An object of the present invention is, therefore, an arrangement embodying the abovemenso tioned points and the essential characteristic features of which consist that at the point and in the vicinity of the maximum of the spectral distribution of the reflected energy of a black body, the radiation absorbing surface possesses as a reduced, or as low as possible an emissive power and with it also an equally low absorbing power.

If the body, enclosed within the vacuum and insulated relatively to its surrounding parts, has qua temperature which is a few degrees higher than that of said surrounding parts, the temperature radiation emitted by the body, will exseed the temperature radiation absorbed by the surroimding parts. With a black body. the dif- 75 ferential radiation, that is, the excess 01' the radiation over the absorption also in the infrv red region, will have a maximum in the neighbourhood of a l which embodies a comparatively strong drop towards the longer, as well as towards the shorter waves. It will now be a great advantage, if a body, located in the vacuum, which is to assume a higher temperature under the influence of the absorption of visible light, reflects just at this point of the maximum to the strongest possible extent and, in accordance with the acceptation of Kirchhofls law of radiation, therefore, emits to the least possible extent.

There are a large number .of chemical compounds and also of elements, which will answer these requirements. For instance, the SiO: group shows in all combinations a comparative- 1y high power of reflection in the neighbourhood of the abovementioned maximum of A=8 Certain metals show even more favorable results, and among these, for example, tungsten, copper and gold show the most favorable results. These metals are excellent conductors and possess, for that reason, in the long-wave range (infra-red), a power of reflection which is very near 1. This power of reflection declines in the visible region, which can be appreciated without any diiiiculty when considering the colon of copper and gold. Not only the yellow color of the gold, but also the reddish color of the copper, proves, that the wave lengths towards the blue and the violet are no longer reflected, but absorbed.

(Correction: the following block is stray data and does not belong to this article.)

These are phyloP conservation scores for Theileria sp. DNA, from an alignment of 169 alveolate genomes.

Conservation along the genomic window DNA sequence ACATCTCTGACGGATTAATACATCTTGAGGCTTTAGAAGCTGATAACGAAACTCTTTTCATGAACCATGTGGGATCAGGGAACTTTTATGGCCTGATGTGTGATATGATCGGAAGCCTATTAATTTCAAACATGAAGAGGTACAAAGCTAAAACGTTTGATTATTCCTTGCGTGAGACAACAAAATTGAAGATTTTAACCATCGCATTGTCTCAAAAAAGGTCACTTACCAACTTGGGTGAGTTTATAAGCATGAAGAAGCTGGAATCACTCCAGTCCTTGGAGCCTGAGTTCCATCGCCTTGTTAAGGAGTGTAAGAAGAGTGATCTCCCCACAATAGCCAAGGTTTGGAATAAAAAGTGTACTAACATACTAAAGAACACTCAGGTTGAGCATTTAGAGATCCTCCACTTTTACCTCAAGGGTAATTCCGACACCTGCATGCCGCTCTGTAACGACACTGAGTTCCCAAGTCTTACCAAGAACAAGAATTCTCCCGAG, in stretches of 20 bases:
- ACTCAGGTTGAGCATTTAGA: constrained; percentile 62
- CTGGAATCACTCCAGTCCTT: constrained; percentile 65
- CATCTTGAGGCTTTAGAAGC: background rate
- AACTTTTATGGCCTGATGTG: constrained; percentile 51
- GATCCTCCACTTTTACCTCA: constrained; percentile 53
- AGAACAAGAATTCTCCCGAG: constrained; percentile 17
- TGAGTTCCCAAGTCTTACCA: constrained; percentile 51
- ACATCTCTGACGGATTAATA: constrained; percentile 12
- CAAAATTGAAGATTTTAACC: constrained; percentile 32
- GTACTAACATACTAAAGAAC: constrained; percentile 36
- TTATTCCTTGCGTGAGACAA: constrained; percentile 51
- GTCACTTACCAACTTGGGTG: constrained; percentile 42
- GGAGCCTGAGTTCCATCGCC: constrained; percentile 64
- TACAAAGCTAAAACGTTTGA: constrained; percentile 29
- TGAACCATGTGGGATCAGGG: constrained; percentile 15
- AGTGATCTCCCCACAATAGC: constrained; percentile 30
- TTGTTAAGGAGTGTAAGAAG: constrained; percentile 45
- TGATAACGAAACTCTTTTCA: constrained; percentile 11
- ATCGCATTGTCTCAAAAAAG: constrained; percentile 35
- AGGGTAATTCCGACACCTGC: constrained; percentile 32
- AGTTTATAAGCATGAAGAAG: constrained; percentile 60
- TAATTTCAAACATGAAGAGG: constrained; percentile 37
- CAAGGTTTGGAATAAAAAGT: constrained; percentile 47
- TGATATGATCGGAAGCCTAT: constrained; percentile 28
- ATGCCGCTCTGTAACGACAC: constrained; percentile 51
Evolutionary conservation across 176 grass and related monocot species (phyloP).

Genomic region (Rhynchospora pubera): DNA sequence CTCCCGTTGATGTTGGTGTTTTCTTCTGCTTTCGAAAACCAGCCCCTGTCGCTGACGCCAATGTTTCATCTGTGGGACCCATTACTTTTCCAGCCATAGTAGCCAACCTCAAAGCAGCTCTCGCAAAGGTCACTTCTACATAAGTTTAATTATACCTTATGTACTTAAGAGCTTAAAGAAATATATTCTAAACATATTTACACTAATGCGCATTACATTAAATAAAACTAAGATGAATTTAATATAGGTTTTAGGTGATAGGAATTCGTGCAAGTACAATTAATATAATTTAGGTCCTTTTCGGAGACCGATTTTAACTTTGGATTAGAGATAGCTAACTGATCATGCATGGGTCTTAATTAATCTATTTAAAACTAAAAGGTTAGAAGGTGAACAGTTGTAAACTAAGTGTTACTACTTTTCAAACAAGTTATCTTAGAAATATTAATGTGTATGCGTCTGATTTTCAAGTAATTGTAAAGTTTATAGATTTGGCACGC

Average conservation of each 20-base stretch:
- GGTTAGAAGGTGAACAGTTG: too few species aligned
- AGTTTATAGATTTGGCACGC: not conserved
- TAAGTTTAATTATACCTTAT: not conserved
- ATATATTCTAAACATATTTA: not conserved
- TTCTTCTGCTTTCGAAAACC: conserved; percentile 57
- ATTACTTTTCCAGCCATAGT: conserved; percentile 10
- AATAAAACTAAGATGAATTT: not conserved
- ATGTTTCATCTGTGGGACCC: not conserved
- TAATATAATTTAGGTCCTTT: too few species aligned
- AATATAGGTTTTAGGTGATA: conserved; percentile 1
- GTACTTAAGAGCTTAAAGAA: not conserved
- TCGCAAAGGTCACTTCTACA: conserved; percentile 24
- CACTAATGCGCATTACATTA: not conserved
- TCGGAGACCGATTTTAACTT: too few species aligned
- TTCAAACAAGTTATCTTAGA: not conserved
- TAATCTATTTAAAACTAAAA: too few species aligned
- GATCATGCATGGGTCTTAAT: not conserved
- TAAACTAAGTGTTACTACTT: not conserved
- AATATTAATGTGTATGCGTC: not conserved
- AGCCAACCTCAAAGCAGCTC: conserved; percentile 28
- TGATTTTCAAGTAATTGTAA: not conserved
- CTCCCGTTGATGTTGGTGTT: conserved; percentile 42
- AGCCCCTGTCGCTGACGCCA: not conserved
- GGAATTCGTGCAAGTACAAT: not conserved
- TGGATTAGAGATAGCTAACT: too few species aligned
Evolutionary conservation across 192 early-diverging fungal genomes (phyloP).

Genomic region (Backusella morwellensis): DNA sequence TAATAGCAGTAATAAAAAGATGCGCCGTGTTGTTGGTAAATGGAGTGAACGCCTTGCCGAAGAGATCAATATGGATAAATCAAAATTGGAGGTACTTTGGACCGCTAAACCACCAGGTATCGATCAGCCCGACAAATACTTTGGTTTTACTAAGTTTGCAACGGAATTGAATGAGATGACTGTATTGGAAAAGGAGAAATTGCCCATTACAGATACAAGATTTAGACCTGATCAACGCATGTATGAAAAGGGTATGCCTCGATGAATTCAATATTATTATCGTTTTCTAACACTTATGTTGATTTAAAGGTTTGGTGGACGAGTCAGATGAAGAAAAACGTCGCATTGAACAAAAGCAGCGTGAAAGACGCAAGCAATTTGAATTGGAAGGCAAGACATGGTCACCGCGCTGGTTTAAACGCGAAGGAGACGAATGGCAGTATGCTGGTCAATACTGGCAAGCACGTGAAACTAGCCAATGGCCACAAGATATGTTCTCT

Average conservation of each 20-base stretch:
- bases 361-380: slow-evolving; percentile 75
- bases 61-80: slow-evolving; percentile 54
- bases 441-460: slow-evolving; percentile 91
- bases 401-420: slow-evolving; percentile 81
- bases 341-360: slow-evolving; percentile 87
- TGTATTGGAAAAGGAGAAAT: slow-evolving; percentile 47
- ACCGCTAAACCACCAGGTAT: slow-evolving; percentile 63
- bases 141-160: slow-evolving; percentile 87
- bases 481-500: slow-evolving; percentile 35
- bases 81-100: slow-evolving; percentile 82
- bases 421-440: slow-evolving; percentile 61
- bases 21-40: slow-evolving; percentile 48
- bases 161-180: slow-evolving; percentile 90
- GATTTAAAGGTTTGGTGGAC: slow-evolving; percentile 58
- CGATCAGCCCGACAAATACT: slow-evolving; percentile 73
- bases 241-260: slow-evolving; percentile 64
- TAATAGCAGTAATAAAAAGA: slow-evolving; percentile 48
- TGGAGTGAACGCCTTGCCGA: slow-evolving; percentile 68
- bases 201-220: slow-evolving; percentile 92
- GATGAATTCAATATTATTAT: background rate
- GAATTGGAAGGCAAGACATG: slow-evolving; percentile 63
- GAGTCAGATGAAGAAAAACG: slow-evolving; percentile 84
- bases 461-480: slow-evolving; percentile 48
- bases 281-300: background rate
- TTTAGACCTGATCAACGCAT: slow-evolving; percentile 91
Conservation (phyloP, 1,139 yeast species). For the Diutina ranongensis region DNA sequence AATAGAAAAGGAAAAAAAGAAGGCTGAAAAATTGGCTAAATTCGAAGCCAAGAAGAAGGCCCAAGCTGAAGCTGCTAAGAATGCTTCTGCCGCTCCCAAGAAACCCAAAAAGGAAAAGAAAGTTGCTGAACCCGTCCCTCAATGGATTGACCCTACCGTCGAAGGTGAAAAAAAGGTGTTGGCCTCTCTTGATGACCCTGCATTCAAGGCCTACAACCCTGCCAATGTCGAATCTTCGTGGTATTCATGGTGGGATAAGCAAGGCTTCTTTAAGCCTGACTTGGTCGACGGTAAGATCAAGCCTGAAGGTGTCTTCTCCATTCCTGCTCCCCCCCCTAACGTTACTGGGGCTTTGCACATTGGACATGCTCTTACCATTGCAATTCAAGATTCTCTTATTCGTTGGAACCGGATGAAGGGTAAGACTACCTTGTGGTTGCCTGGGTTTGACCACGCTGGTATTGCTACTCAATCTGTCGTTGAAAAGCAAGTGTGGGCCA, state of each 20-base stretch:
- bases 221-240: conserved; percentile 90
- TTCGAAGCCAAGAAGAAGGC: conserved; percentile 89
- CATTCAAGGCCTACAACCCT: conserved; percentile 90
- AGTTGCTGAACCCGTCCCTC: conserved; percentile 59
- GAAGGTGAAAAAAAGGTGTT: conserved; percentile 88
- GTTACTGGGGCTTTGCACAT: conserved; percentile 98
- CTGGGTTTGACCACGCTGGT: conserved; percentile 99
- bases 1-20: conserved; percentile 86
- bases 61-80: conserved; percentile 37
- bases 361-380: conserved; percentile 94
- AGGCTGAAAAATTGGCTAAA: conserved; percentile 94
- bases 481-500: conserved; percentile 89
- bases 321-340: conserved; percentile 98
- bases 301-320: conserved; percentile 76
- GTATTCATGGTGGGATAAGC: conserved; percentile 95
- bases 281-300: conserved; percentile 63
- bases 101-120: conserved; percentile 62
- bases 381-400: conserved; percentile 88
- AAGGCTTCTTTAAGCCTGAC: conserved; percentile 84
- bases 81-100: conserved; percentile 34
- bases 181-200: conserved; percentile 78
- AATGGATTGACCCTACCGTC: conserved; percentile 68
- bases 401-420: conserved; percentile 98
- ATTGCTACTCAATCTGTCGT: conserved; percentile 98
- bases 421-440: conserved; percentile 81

In Fig. 6 a few curves have been plotted indicating the power of reflection of different metals at indoor temperature, in dependence upon the wave length of the incident radiation. Curve II shows the reflection power for silver, curve 22 for gold, curve 23 for copper, curve 14 for nickel, and curve 2! for platinum. It is recognised, for instance, that such metals as silver. gold and copper possess in the long-wave region a power of reflection approaching 100%, thereby favorably distinguishing themselves from a black body with regard to secondary emission. It has also been proved that the power of reflecflon of silver is not perceptibiy decreased except beyond the visible spectrum. so that this material is not suited nearly so well for measuring solar radiation as gold and copper. Gold and copper exhibit even within the visible spectrum an extraordinarily strong decrease of the reflection and in connection therewith a considerable increase in absorption.